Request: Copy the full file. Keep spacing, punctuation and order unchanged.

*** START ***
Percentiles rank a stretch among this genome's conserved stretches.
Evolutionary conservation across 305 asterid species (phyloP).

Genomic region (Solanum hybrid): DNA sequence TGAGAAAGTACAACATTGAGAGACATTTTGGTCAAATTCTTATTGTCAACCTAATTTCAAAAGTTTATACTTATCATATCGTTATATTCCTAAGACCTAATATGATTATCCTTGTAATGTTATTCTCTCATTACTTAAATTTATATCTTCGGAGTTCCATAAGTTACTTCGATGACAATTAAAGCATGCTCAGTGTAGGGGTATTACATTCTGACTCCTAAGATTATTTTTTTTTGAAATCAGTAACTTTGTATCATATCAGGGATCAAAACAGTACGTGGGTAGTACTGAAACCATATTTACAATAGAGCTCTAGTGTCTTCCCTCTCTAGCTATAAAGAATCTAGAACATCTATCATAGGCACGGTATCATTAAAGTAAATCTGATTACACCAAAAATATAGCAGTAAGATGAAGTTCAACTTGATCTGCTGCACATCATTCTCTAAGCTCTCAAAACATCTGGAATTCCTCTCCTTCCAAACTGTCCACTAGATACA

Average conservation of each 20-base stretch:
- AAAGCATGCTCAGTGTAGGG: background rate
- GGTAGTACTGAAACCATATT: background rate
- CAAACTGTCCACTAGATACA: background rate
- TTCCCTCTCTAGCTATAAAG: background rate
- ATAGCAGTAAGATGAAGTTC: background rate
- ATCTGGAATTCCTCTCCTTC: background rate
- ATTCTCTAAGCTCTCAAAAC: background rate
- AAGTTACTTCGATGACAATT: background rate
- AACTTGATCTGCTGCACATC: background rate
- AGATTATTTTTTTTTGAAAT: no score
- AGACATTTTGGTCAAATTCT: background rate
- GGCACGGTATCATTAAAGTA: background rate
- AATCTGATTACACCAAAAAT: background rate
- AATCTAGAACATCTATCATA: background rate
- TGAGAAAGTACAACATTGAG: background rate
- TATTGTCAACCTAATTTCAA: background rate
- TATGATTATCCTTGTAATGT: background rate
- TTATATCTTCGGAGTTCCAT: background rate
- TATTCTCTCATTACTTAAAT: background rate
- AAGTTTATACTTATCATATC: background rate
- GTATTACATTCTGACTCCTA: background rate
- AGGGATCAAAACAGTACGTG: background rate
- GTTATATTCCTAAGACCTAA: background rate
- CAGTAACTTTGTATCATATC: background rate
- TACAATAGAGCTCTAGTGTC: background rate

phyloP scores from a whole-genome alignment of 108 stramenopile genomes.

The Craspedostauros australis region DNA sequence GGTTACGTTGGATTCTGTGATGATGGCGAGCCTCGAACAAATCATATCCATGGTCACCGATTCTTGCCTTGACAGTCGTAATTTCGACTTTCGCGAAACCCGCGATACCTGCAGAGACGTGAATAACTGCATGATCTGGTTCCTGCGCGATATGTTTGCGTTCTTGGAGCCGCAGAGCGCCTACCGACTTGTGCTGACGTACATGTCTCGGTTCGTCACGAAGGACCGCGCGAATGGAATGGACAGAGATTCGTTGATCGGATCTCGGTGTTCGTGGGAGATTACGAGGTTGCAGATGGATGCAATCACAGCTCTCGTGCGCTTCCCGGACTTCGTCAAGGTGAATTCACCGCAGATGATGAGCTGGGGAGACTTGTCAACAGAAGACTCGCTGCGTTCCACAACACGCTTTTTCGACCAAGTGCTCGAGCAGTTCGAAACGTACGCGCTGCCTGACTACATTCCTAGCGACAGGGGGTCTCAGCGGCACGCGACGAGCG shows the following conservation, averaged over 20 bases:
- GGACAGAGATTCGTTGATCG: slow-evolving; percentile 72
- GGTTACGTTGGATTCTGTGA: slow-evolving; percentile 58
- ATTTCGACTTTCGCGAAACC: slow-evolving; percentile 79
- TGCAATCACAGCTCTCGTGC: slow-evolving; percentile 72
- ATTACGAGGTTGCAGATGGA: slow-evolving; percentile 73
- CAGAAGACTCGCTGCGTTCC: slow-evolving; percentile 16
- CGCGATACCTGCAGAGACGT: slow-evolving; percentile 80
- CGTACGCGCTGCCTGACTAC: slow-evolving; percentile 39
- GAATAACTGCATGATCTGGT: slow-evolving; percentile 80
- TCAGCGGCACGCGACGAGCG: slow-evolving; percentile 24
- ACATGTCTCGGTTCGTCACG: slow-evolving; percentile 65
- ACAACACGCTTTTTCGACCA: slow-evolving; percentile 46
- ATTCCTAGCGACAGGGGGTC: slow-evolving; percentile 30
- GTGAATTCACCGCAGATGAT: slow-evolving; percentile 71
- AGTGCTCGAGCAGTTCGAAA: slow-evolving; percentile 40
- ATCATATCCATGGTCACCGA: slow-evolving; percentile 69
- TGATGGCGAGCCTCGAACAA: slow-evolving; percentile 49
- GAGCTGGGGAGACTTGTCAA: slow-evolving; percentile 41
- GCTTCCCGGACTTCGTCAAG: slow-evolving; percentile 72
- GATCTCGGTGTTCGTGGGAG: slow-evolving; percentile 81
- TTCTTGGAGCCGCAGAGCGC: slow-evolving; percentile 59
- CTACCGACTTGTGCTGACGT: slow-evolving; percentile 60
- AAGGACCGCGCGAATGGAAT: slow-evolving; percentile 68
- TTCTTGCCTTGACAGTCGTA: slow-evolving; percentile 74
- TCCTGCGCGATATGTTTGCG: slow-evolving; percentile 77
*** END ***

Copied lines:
Percentiles rank a stretch among this genome's conserved stretches.
Evolutionary conservation across 305 asterid species (phyloP).

Genomic region (Solanum hybrid): DNA sequence TGAGAAAGTACAACATTGAGAGACATTTTGGTCAAATTCTTATTGTCAACCTAATTTCAAAAGTTTATACTTATCATATCGTTATATTCCTAAGACCTAATATGATTATCCTTGTAATGTTATTCTCTCATTACTTAAATTTATATCTTCGGAGTTCCATAAGTTACTTCGATGACAATTAAAGCATGCTCAGTGTAGGGGTATTACATTCTGACTCCTAAGATTATTTTTTTTTGAAATCAGTAACTTTGTATCATATCAGGGATCAAAACAGTACGTGGGTAGTACTGAAACCATATTTACAATAGAGCTCTAGTGTCTTCCCTCTCTAGCTATAAAGAATCTAGAACATCTATCATAGGCACGGTATCATTAAAGTAAATCTGATTACACCAAAAATATAGCAGTAAGATGAAGTTCAACTTGATCTGCTGCACATCATTCTCTAAGCTCTCAAAACATCTGGAATTCCTCTCCTTCCAAACTGTCCACTAGATACA

Average conservation of each 20-base stretch:
- AAAGCATGCTCAGTGTAGGG: background rate
- GGTAGTACTGAAACCATATT: background rate
- CAAACTGTCCACTAGATACA: background rate
- TTCCCTCTCTAGCTATAAAG: background rate
- ATAGCAGTAAGATGAAGTTC: background rate
- ATCTGGAATTCCTCTCCTTC: background rate
- ATTCTCTAAGCTCTCAAAAC: background rate
- AAGTTACTTCGATGACAATT: background rate
- AACTTGATCTGCTGCACATC: background rate
- AGATTATTTTTTTTTGAAAT: no score
- AGACATTTTGGTCAAATTCT: background rate
- GGCACGGTATCATTAAAGTA: background rate
- AATCTGATTACACCAAAAAT: background rate
- AATCTAGAACATCTATCATA: background rate
- TGAGAAAGTACAACATTGAG: background rate
- TATTGTCAACCTAATTTCAA: background rate
- TATGATTATCCTTGTAATGT: background rate
- TTATATCTTCGGAGTTCCAT: background rate
- TATTCTCTCATTACTTAAAT: background rate
- AAGTTTATACTTATCATATC: background rate
- GTATTACATTCTGACTCCTA: background rate
- AGGGATCAAAACAGTACGTG: background rate
- GTTATATTCCTAAGACCTAA: background rate
- CAGTAACTTTGTATCATATC: background rate
- TACAATAGAGCTCTAGTGTC: background rate

phyloP scores from a whole-genome alignment of 108 stramenopile genomes.

The Craspedostauros australis region DNA sequence GGTTACGTTGGATTCTGTGATGATGGCGAGCCTCGAACAAATCATATCCATGGTCACCGATTCTTGCCTTGACAGTCGTAATTTCGACTTTCGCGAAACCCGCGATACCTGCAGAGACGTGAATAACTGCATGATCTGGTTCCTGCGCGATATGTTTGCGTTCTTGGAGCCGCAGAGCGCCTACCGACTTGTGCTGACGTACATGTCTCGGTTCGTCACGAAGGACCGCGCGAATGGAATGGACAGAGATTCGTTGATCGGATCTCGGTGTTCGTGGGAGATTACGAGGTTGCAGATGGATGCAATCACAGCTCTCGTGCGCTTCCCGGACTTCGTCAAGGTGAATTCACCGCAGATGATGAGCTGGGGAGACTTGTCAACAGAAGACTCGCTGCGTTCCACAACACGCTTTTTCGACCAAGTGCTCGAGCAGTTCGAAACGTACGCGCTGCCTGACTACATTCCTAGCGACAGGGGGTCTCAGCGGCACGCGACGAGCG shows the following conservation, averaged over 20 bases:
- GGACAGAGATTCGTTGATCG: slow-evolving; percentile 72
- GGTTACGTTGGATTCTGTGA: slow-evolving; percentile 58
- ATTTCGACTTTCGCGAAACC: slow-evolving; percentile 79
- TGCAATCACAGCTCTCGTGC: slow-evolving; percentile 72
- ATTACGAGGTTGCAGATGGA: slow-evolving; percentile 73
- CAGAAGACTCGCTGCGTTCC: slow-evolving; percentile 16
- CGCGATACCTGCAGAGACGT: slow-evolving; percentile 80
- CGTACGCGCTGCCTGACTAC: slow-evolving; percentile 39
- GAATAACTGCATGATCTGGT: slow-evolving; percentile 80
- TCAGCGGCACGCGACGAGCG: slow-evolving; percentile 24
- ACATGTCTCGGTTCGTCACG: slow-evolving; percentile 65
- ACAACACGCTTTTTCGACCA: slow-evolving; percentile 46
- ATTCCTAGCGACAGGGGGTC: slow-evolving; percentile 30
- GTGAATTCACCGCAGATGAT: slow-evolving; percentile 71
- AGTGCTCGAGCAGTTCGAAA: slow-evolving; percentile 40
- ATCATATCCATGGTCACCGA: slow-evolving; percentile 69
- TGATGGCGAGCCTCGAACAA: slow-evolving; percentile 49
- GAGCTGGGGAGACTTGTCAA: slow-evolving; percentile 41
- GCTTCCCGGACTTCGTCAAG: slow-evolving; percentile 72
- GATCTCGGTGTTCGTGGGAG: slow-evolving; percentile 81
- TTCTTGGAGCCGCAGAGCGC: slow-evolving; percentile 59
- CTACCGACTTGTGCTGACGT: slow-evolving; percentile 60
- AAGGACCGCGCGAATGGAAT: slow-evolving; percentile 68
- TTCTTGCCTTGACAGTCGTA: slow-evolving; percentile 74
- TCCTGCGCGATATGTTTGCG: slow-evolving; percentile 77